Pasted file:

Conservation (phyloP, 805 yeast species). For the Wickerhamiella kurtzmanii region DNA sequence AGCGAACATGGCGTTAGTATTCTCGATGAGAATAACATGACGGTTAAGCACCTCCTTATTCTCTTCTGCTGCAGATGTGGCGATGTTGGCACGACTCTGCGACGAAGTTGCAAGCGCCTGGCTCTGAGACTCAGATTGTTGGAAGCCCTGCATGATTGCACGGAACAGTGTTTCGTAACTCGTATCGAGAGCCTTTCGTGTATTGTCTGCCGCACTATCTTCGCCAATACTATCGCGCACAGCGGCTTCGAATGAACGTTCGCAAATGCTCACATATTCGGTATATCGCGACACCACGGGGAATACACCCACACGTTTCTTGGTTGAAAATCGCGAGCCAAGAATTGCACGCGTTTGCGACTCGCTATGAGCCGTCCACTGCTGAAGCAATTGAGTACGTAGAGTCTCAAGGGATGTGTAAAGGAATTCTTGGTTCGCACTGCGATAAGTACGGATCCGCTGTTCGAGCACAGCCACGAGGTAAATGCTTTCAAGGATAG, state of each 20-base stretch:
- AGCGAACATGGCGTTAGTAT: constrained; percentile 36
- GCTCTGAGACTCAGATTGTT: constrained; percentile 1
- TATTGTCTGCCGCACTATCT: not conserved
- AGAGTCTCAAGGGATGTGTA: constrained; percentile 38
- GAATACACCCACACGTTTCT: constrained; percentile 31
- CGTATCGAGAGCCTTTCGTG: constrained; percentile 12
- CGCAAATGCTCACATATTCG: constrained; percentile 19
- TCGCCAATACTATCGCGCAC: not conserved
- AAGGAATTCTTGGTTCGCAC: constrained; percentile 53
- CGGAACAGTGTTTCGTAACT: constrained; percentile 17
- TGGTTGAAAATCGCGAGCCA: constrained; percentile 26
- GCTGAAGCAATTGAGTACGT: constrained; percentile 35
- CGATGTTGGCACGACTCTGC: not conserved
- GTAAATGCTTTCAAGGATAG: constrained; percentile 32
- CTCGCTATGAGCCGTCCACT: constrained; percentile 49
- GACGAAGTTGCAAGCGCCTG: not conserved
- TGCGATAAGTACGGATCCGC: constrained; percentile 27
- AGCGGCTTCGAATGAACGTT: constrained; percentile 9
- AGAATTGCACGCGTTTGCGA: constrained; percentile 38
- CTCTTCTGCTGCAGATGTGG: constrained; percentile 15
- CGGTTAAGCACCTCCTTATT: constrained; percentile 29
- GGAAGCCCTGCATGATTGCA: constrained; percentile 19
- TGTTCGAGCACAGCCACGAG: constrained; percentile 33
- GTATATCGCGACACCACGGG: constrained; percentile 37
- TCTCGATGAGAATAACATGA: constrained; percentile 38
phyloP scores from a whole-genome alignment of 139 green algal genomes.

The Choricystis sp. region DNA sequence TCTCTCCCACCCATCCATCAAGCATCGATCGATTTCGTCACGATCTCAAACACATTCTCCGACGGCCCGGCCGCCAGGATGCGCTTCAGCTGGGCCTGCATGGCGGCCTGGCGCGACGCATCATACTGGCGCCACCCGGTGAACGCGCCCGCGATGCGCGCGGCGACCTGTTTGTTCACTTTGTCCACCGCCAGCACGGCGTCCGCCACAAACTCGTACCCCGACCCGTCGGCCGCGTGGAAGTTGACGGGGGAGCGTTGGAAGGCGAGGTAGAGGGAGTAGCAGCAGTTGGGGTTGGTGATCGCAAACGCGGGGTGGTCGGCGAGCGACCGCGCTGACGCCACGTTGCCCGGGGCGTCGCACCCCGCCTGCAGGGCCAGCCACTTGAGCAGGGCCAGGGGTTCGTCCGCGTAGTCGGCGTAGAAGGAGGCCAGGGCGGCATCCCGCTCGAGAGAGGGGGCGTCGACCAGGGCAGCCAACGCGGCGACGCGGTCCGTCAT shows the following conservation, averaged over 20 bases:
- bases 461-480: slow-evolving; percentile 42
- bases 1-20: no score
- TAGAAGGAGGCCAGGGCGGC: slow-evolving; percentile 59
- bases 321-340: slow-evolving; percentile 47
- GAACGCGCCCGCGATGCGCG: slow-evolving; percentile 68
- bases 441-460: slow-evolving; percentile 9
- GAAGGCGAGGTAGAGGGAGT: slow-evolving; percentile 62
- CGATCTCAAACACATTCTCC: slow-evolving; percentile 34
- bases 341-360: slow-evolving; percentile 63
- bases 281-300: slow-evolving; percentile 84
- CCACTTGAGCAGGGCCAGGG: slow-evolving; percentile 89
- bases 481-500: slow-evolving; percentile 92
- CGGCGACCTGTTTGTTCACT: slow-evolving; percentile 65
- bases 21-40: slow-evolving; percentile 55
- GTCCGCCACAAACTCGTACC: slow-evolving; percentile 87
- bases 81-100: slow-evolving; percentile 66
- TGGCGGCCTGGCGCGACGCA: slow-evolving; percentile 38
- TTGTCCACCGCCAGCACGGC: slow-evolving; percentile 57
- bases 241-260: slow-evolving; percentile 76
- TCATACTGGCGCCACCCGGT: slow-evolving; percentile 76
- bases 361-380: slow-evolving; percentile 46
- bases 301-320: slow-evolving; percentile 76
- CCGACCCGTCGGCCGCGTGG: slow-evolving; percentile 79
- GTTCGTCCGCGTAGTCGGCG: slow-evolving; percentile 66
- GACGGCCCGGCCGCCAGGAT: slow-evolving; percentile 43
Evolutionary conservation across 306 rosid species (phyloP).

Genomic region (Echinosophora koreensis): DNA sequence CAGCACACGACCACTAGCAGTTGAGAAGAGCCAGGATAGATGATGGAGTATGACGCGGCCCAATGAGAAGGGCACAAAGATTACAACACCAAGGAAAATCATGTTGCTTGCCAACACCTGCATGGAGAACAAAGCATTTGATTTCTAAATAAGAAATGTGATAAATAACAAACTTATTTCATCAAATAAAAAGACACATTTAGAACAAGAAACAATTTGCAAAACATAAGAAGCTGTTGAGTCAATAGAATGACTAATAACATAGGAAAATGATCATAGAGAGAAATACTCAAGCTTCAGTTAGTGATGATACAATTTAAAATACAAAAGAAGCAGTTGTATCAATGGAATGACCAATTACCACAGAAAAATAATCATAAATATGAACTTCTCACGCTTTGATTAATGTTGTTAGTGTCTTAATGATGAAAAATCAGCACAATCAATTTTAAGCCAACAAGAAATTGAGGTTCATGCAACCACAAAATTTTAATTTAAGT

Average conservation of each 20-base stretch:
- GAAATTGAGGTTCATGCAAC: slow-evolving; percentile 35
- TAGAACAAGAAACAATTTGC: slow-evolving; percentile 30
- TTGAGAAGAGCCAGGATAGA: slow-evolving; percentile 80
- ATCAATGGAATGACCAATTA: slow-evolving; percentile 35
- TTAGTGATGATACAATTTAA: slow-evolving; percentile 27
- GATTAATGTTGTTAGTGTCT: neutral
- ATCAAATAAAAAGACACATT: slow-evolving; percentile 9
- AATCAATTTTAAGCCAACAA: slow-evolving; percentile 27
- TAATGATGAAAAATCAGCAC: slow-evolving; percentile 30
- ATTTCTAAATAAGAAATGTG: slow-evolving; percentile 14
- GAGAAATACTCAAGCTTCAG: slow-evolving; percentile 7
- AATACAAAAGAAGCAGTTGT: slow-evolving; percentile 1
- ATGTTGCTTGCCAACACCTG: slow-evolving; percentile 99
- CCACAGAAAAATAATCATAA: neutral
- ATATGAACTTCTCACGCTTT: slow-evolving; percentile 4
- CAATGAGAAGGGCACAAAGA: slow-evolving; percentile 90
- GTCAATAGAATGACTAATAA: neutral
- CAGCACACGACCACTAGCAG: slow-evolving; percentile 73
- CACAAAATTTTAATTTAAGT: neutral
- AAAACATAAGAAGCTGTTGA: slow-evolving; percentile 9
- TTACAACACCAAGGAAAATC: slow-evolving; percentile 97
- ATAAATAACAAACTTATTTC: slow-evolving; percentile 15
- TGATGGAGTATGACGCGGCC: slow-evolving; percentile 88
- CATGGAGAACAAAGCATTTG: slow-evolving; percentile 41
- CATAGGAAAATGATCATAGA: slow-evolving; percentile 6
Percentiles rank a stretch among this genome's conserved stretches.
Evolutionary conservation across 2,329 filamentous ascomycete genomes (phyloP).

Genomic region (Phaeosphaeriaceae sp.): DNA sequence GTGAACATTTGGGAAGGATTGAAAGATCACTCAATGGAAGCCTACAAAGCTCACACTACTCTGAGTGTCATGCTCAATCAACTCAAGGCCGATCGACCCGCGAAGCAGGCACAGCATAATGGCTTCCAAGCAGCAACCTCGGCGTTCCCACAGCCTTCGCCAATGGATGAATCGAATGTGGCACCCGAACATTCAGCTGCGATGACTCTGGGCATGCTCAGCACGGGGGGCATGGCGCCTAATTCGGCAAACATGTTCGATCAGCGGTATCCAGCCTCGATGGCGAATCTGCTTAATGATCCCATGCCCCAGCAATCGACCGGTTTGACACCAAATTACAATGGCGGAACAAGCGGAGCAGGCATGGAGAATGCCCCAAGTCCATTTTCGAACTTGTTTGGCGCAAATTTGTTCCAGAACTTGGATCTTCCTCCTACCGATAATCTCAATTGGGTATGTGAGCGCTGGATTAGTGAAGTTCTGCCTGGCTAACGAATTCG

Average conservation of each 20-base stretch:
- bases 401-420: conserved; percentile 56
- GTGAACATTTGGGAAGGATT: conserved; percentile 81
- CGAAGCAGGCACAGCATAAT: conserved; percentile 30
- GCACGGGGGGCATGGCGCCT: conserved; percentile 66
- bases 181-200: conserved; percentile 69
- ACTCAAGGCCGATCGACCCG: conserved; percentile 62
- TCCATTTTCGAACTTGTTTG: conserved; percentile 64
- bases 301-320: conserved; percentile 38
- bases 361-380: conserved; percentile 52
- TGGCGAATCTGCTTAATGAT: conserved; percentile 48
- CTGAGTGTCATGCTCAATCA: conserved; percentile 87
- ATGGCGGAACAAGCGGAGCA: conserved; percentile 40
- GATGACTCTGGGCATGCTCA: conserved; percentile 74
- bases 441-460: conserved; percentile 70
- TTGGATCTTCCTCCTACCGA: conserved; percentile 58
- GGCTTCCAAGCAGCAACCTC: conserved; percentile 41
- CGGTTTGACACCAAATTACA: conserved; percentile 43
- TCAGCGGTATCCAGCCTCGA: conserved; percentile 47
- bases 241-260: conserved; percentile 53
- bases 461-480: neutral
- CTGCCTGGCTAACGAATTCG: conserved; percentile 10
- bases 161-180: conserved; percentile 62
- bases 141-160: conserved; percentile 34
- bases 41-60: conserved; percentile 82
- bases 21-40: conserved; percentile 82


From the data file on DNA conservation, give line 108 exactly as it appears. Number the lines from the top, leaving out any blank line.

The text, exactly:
- bases 141-160: conserved; percentile 34